Artificial Flavor

One of the most deceitful things tea companies can do is cheat them into thinking they're drinking something they are not. If you drink something with a name like raspberry pizzaz or tropical sunset, there are generally no real raspberries or mangos in this teabag.

This is because food and taste engineers are masters at using synthetic chemicals to create flavors that mimic those of real foods. Oh, and do not let me start with all the FDA loopholes that companies use to identify something natural, not artificial. It is essentially a code for all types of chemicals that do not need to be listed explicitly. Read your labels and always buy organic if possible.

Please tell me something positive.

We also have good news. Many of the topics just discussed have made great progress. China promised to impose stricter pesticide regulations in 2017, and many large tea companies switched to plastic-free tea bags and more biodegradable options.

And you can now have your tea grown on site. Yes, that's right: American-made tea becomes a thing. What used to grow almost exclusively in China and India is now grown in our own backyards. Tea can thrive only in very specific climatic conditions, but there are regions in the United States where relatively large farms can flourish, particularly in tropical Hawaii, California, and some parts of the Southeast.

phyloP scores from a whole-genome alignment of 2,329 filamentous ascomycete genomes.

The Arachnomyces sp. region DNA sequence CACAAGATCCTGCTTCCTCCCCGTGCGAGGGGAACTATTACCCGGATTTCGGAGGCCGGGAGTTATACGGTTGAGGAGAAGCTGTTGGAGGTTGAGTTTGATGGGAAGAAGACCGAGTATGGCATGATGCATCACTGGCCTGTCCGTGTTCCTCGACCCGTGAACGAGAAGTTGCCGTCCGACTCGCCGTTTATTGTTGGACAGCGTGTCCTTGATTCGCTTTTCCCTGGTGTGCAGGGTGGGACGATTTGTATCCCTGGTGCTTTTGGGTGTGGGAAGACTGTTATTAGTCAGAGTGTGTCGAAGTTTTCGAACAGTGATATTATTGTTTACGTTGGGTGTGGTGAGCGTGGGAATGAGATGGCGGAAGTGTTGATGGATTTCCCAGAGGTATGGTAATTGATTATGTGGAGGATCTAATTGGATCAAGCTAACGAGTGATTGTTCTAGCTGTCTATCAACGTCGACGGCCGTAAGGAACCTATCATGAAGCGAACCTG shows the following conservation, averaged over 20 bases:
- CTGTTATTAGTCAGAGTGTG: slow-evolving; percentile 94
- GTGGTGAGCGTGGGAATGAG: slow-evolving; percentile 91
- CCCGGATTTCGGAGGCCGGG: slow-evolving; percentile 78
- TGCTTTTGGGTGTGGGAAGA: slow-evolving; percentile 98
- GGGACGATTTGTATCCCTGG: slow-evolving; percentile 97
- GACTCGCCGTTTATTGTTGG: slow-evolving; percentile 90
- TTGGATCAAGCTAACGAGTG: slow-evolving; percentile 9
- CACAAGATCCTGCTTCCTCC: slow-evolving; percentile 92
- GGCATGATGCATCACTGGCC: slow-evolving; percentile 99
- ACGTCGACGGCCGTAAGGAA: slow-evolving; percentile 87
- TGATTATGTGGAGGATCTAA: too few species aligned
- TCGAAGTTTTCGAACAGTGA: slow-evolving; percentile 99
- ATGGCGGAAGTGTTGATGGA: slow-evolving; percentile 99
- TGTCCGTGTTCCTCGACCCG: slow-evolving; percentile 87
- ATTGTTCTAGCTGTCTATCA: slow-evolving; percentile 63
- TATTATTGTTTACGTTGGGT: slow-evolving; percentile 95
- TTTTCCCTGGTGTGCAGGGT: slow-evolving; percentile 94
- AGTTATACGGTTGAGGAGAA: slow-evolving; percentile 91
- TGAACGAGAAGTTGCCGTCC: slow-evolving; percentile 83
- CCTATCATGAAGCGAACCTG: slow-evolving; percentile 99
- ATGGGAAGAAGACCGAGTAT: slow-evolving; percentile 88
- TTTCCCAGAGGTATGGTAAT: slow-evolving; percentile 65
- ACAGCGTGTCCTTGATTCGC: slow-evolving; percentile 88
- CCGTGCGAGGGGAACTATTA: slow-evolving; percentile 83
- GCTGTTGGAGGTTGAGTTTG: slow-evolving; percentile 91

Where do we go from here?

OK, so we know there was a lot to do. We can see you pushing the cup away – but you do not have to. We're not trying to freak you out, we're just putting all the facts together so you can make better-informed decisions and examine your favorite brands to make sure they make all the right calls. Because we are serious, tea can be super good for you. It's all about figuring out what to look for and knowing where to buy quality stuff.

The best way to avoid potentially harmful ingredients is to purchase organic tea, which is ideally loose leaves. Organic tea leaves are not sprayed with pesticides like their non-biological counterparts, making them a much healthier choice. Loose-leaf tea is often of higher quality (which usually means younger leaves and less heavy metals), and you can buy compostable tea filters or stainless steel tea strainer that are just as practical as the prepackaged alternative.

Don & # 39; t But we do not have to leave the task of finding healthy tea in high quality. We've done some digging to identify some of the best tea brands that you can feel sure you're drinking. Numi Tea, Traditional Medicinals (especially herbs, but still a good choice), Mighty Leaf Tea, Mountain Rose Herbs, Vahdam Tees and the Little Red Cup Tea Co. are all great options. And do not forget the local teashops where you can talk to people who really know what they know to know all the details.